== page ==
Background: The prevelance of pediatric obesity is increasing in childhood. Nonalcoholic fatty liver disease (NAFLD) is frequently associated with obesity, insulin resistance (IR), diabetes, and hypertriglyceridemia. Gut microbiota was suggested to play a role in both etiology of NAFLD and also progression to steatohepatitis. Feacal calprotectin (FCP) is a noninvasive marker of intestinal inflammation.
Objective and hypotheses: To evaluate FCP and its association with IR and NAFLD in obese children.
Method: The study included 63 obese children (33F), with a mean age of 12.4±3.1 years (range 6.018.0). Anthropometric measurements were obtained, BMI SDS was calculated and BMI >95% was defined as obesity. IR was expressed as HOMA-IR index from fasting glucose and insulin concentrations. FCP was measured by an ELISA test. Values >50 μg/g indicate intestinal inflammation and this level was accepted as the cut-off for FCP. NAFLD diagnosis was made by ultrasound. The patients were divided into two groups according to liver echogenicity as normal or NAFLD.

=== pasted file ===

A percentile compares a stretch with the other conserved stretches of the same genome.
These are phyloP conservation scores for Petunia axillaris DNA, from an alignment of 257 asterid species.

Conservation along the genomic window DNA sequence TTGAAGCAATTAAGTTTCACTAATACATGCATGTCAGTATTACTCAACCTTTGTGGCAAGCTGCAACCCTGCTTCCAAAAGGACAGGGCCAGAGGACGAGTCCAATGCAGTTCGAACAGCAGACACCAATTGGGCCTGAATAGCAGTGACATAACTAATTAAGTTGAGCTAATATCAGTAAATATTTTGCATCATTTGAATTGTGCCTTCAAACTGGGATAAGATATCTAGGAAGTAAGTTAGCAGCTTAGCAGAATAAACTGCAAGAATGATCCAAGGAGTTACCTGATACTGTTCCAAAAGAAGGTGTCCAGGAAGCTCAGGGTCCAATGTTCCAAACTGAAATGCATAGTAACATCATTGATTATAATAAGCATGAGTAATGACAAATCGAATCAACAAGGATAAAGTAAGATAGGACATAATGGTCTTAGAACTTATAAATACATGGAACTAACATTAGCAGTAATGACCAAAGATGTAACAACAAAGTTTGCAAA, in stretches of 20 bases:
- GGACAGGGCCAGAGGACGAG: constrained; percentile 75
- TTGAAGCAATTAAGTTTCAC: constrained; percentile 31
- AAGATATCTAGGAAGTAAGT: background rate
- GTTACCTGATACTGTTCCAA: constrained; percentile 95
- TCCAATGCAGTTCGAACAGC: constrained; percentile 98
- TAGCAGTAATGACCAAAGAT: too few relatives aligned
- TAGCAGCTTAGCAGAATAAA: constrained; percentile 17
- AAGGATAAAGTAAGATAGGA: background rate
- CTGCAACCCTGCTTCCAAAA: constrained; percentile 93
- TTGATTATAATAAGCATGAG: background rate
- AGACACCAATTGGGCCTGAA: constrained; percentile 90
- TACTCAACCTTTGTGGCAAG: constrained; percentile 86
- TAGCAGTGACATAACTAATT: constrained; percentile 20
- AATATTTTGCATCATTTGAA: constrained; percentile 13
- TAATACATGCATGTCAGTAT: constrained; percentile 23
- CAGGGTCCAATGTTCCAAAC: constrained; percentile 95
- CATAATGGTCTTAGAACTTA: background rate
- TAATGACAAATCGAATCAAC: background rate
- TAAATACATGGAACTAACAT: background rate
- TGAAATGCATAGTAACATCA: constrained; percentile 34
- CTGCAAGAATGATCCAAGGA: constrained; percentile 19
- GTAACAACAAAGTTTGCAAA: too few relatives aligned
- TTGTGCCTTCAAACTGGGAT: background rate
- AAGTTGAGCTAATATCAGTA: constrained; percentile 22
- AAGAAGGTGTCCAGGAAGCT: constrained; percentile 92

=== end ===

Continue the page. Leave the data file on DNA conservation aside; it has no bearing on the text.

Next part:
Results: Age, BMI SDS, HOMA-IR, and FCP levels of patients with normal liver echogenicity and NAFLD are seen in the Table. There was a positive correlation between BMI SDS and HOMA-IR (r=0.274, P=0.045) but there was no correlation between FCP and BMI SDS or FCP and HOMA-IR. In high FCP (>50 μg/g) patients, NAFLD was seen in 92.6% while in patients with normal FCP, NAFLD was seen in 66.6% (χ2=6.000, P=0.014).
|Normal (n=14)||NAFLD (n=49)|
|Mean±S.D. are given. *P=0.020, MannWhitney U test.|
Conclusion: FCP could be a helpful method during the follow up of obese children with NAFLD.
01 Oct 2015 - 03 Oct 2015